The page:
is will be searched for
Search volumes are one thing.
But sometimes, even with page titles and keywords, it pays to predict what might be searched for in the future. Around your product or service, regardless of how many people are searching now.
This is distinct from point 1 in the post where the trends, years and occasions are known.
Google Trends is useful for discovering emerging trends – as are other monitoring and predictive analytics tools like Exploding Topics. But sometimes gut intuition works, or complements the data. Tools won’t always pick out searches that suddenly strike from nowhere.
For instance, many vegan searches leapt up way beyond trend around 2017 and have soared since. News coverage, conversations online and offline, etc. might have suggested this. A credulous view of the current search volumes, on the other hand, wouldn’t have.
In a way, selecting search terms becomes a little like making a bet, or investing. But this technique is more about creating interesting content / articles, rather than developing entirely new products or pages. Without a Silicon-Valley-sized R&D department, It’s not the best approach to optimise around stuff that could become big in the future.
4. Write for humans too
Page title tags aren’t just about search engines.
Searchers are also going to see your title tags in the search results. Remember that traffic is about rankings but it’s also about clicks. The first is about robots, the second people.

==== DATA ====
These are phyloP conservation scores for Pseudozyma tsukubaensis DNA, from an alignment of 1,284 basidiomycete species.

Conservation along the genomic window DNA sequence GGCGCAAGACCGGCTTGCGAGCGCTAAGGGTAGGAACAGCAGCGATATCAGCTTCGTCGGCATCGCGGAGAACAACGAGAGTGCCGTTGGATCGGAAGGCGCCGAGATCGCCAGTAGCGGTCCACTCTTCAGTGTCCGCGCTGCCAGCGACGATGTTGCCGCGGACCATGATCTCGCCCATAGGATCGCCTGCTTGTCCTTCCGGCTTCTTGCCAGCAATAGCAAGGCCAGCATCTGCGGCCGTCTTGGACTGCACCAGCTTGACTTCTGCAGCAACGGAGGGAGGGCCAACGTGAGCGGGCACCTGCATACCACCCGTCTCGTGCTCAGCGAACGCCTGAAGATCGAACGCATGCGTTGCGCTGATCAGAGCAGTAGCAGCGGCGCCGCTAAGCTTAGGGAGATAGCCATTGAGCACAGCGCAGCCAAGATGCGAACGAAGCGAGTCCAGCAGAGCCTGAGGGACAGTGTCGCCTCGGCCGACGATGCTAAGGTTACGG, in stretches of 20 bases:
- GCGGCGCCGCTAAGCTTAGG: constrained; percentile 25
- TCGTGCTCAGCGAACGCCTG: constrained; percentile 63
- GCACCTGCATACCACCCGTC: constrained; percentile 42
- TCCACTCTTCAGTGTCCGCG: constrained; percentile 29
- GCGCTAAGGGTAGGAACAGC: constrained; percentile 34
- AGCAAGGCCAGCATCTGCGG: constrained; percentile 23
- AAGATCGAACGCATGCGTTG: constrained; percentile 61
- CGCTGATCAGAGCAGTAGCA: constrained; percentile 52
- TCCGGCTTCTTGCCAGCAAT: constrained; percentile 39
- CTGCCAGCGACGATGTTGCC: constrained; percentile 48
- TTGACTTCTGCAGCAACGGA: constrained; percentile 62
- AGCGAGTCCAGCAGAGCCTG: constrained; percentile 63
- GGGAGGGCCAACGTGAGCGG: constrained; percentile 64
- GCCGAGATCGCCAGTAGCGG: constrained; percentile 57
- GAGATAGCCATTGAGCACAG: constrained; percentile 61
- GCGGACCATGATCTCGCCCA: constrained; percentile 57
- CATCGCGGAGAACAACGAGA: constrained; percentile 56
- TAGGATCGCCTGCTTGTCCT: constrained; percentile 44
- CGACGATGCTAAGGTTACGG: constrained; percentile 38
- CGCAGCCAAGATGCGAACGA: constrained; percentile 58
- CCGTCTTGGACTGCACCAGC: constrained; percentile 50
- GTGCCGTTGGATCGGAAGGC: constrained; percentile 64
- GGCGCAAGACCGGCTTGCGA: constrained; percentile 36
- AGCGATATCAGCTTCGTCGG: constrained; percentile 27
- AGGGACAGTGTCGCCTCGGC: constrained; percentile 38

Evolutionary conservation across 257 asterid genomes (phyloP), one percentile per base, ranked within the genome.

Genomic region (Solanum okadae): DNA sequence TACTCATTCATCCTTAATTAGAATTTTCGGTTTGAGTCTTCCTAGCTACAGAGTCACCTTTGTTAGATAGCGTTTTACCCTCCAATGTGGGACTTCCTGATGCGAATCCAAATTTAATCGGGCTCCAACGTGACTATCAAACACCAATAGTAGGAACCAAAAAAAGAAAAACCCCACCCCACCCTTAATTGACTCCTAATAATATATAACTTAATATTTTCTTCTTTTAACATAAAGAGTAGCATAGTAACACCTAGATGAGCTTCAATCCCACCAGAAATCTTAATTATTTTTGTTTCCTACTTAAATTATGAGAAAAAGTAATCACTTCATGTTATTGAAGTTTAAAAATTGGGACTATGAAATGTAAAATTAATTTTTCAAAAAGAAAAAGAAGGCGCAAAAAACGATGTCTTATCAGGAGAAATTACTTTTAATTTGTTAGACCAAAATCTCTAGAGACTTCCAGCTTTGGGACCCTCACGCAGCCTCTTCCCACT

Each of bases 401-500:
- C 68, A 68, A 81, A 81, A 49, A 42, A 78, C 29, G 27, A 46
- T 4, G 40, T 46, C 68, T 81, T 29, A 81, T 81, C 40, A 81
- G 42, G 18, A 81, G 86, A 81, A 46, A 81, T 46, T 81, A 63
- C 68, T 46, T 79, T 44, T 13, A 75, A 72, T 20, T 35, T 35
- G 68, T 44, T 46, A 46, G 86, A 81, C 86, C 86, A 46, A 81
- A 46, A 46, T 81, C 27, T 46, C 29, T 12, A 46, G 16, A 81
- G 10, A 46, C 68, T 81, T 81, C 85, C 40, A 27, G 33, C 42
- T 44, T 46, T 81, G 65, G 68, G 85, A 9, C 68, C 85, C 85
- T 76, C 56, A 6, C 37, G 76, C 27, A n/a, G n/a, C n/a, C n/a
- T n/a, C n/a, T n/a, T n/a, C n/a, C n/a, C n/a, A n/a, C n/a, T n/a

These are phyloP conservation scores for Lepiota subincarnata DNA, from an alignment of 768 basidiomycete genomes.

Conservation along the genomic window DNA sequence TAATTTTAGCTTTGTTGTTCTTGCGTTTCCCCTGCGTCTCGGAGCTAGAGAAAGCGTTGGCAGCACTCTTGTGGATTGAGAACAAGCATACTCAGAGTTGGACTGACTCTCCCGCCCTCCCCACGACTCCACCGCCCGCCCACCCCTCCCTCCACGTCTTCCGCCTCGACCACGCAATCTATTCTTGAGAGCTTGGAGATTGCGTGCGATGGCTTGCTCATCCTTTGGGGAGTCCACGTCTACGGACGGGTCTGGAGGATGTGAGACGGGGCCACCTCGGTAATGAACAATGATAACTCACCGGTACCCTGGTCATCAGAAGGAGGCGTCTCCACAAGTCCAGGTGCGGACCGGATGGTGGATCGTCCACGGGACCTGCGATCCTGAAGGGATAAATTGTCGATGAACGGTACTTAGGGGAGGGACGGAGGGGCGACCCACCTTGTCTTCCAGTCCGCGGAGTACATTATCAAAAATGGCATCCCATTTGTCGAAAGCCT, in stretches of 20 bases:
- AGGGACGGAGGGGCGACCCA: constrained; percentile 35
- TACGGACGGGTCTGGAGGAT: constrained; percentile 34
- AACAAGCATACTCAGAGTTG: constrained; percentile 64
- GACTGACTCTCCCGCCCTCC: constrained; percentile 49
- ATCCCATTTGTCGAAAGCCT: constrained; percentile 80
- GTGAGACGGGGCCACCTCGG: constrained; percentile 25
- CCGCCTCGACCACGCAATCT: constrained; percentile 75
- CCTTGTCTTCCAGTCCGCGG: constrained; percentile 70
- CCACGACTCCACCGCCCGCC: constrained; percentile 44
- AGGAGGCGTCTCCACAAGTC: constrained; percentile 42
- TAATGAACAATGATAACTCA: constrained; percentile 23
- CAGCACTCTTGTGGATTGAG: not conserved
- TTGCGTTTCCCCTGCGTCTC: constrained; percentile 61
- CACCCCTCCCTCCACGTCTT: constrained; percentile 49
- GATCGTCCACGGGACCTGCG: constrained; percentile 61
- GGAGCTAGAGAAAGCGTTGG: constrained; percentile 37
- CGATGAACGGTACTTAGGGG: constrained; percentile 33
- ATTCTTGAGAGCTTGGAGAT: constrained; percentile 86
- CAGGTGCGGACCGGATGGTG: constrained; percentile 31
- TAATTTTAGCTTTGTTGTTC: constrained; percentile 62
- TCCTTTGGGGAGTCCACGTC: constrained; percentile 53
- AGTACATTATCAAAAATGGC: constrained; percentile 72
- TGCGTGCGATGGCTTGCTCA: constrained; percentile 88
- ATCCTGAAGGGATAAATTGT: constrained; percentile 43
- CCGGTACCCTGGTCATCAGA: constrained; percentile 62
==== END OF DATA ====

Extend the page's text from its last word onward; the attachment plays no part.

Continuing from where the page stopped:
The words that you put there will determine the click through rate. Write something that’s a repetitive keyword-stuffed mess and it’ll get clicked on by fewer folk.
The task then, becomes a balancing act. Of course you need to include search terms but you should also try to craft your titles so they’re attractive to clickers too. That in mind, there’s a sort of art to writing great page titles.
The length is also important in this sense. It’s better to create a title that doesn’t get cut-off and reads like a complete sentence. There’s often the temptation to add more and more keywords and phrases but it doesn’t make sense. SEO can make you greedy.
Nowadays, most of the top results in Google have titles that read naturally anyway. Google’s algorithms may even edit the title if it’s too long or stuffed with keywords and use the article’s on-page headline instead.
Here’s an example of a search in our area of sustainability. You’ll see that the top title (after the featured snippet) reads naturally and doesn’t get cut off. It includes search terms but in a sensible way that also appeals to humans. The second one works too but you can see it’s getting cut off.
It’s all about balance. Search engines and searchers are like the yin and yang.
And suddenly that’s it. We hope you’ve found those tips useful. If you’d like to speak to us about an SEO campaign, or even multilingual SEO marketing and keyword research then get in touch and we’ll see what we can do.